‘Now the real work begins:’ Families urge action after missing women inquiry report

Indigenous women and families across Canada watched as the inquiry’s final report was released

Anita Ross knew the release of a report into missing and murdered Indigenous women and girls would roil up difficult feelings about the untimely death of her teenage daughter, but she hopes opening those wounds will ensure that her other children and grandchildren will be safe.

“Everyday all I wish for is justice for my daughter,” she said.

Delaine Copenace, 16, was found dead in Kenora, Ont., in 2016.

Indigenous women and families across the country watched as the national inquiry’s final report was released during a ceremony and news conference in Gatineau, Que., on Monday. Many said there would only be justice if sharing their stories led to real change.

READ MORE: All Canadians have a role to play in ending MMIW ‘genocide,’ report says

Ross said she felt a sense of relief reading through the 231 recommendations, which are framed as “calls for justice” in the report.

She wanted to go to the ceremony but was disappointed to learn there were no funds to help families travel there.

Ross was the first witness to testify when hearings were held in Thunder Bay, Ont. She described her daughter as loving, patient and artistic. Ross said she was devastated when Delaine’s body was found in Lake of the Woods.

A coroner said there was no evidence of foul play. Ross doesn’t believe her daughter’s death was investigated properly.

She was disappointed Delaine’s name and those of other Indigenous women and girls who have disappeared or lost their lives were not front and centre.

“Basically, they are missing from that report.”

Bernadette Smith, an NDP member of the Manitoba legislature, said the real work begins now.

Smith’s 21-year-old sister, Claudette Priscilla June Osborne-Tyo, vanished from Winnipeg in 2008. The family had received a voice message in which Osborne-Tyo explained she was with a man she didn’t know at a motel and was afraid. Police were quickly called, but the case wasn’t investigated for 10 days, Smith said.

Osborne-Tyo was never found.

Women and families in Vancouver shared stories of their loved ones during a gathering for the report’s release. Lorelei Williams’s aunt, Belinda Williams, has been missing for more than 40 years, and the DNA of her cousin, Tanya Holyk, was found on serial killer Robert Pickton’s farm.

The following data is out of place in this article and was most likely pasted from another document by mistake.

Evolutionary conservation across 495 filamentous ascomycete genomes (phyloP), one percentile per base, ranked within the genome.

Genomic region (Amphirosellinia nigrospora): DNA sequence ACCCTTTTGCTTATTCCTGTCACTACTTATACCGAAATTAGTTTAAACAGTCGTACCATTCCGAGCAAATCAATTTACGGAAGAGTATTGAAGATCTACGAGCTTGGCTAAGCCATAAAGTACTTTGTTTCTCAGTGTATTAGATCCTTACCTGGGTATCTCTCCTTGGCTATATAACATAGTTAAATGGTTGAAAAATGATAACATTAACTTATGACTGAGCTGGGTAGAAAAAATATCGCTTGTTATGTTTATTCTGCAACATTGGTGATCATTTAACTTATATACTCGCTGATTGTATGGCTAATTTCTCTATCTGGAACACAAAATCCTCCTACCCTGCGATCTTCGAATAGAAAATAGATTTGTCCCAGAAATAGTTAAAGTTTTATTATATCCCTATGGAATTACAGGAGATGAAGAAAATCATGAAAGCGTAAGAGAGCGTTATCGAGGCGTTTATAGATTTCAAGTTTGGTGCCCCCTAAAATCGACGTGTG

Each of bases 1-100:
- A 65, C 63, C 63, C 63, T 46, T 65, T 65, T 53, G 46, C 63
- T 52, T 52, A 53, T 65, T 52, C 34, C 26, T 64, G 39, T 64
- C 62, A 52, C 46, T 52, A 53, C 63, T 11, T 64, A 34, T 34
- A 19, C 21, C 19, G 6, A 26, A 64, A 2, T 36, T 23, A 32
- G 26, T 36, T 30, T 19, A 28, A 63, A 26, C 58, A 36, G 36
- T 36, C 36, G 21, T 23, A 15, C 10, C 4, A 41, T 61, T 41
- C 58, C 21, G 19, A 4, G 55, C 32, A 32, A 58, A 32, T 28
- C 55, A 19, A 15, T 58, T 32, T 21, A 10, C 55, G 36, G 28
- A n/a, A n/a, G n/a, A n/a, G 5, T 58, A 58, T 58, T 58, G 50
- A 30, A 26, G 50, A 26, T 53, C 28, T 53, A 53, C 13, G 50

“Today is an emotional day for me,” she said through tears. “So many of us family members fought for this national inquiry. Some of it was good; some of it was bad. Some families couldn’t even testify. It was just too hard.”

Melanie Mark, a First Nations woman elected to the B.C. legislature, sat with her eight-year-old daughter during the report’s release. Mark, feeling a sense of loss, couldn’t sleep the night before because she knew the report would reopen wounds for families across the country.

“We have to acknowledge the trauma people are feeling in this community is really heavy,” she said.

“But I have a sense of hope. I feel like I have no choice but to believe things are going to get better.”

Kelly Geraldine Malone and Amy Smart, The Canadian Press

Like us on Facebook and follow us on Twitter

Just Posted

Surrey moves to ban sleeping overnight in RVs, motorhomes on city streets

Proposal comes amid complaints about homeless people living in recreational vehicles

$50,000 reward for ‘extremely violent’ South Surrey murder suspect renewed

Offer for information on Brandon Teixeira to remain in effect through April, 2020

Surrey restaurant owner who pointed handgun at staff loses court appeal

Jawahar Singh Padda tried to get his 30-month sentenced reduced

South Surrey man allows smart meter installation ‘under duress’

BC Hydro says devices emit fraction of radio frequency from a cellphone

White Rock senior ‘just sick’ about lost rings

Wedding, engagement bands discovered missing on Oct. 7

ELECTION 2019: It’s so close, it could come down to who turns out to vote

Black Press Media’s polling analyst on the origins of predictive seat modelling in Canada

Zantac, the over-the-counter heartburn drug, pulled in Canada, U.S.

Health Canada also investigates possible carcinogen in some ranitidine drugs

B.C. public safety minister says cannabis edibles not in stores til January

Mike Farnworth says he wants regional issues considered when it comes to licensing

Greta Thunberg calls for climate action in Alberta, but doesn’t talk oilsands

Swedish teen was met with some oil and gas industry supporters who came in a truck convoy

Scheer denies spreading ‘misinformation’ in predicting unannounced Liberal taxes

Conservative leader had claimed that a potential NDP-Liberal coalition could lead to a hike in GST

Council asks to limit cruise ship visits to Victoria harbour

Mayor says motion is not meant to curtail current visits or limit local cruise industry expansion

Chilliwack man pleads guilty in crash that killed pregnant woman

Frank Tessman charged under Motor Vehicle Act for accident that killed Kelowna school teacher

Kawhi Leonard, former Toronto Raptor, welcomed back to Vancouver at pre-season game

Fans go wild at pre-season game between L.A. Clippers and Dallas Mavericks at Rogers Arena

Greens and NDP go head to head on West Coast; Scheer takes fight to Bernier

Trudeau turns focus to key ridings outside Toronto after two days in Quebec

Most Read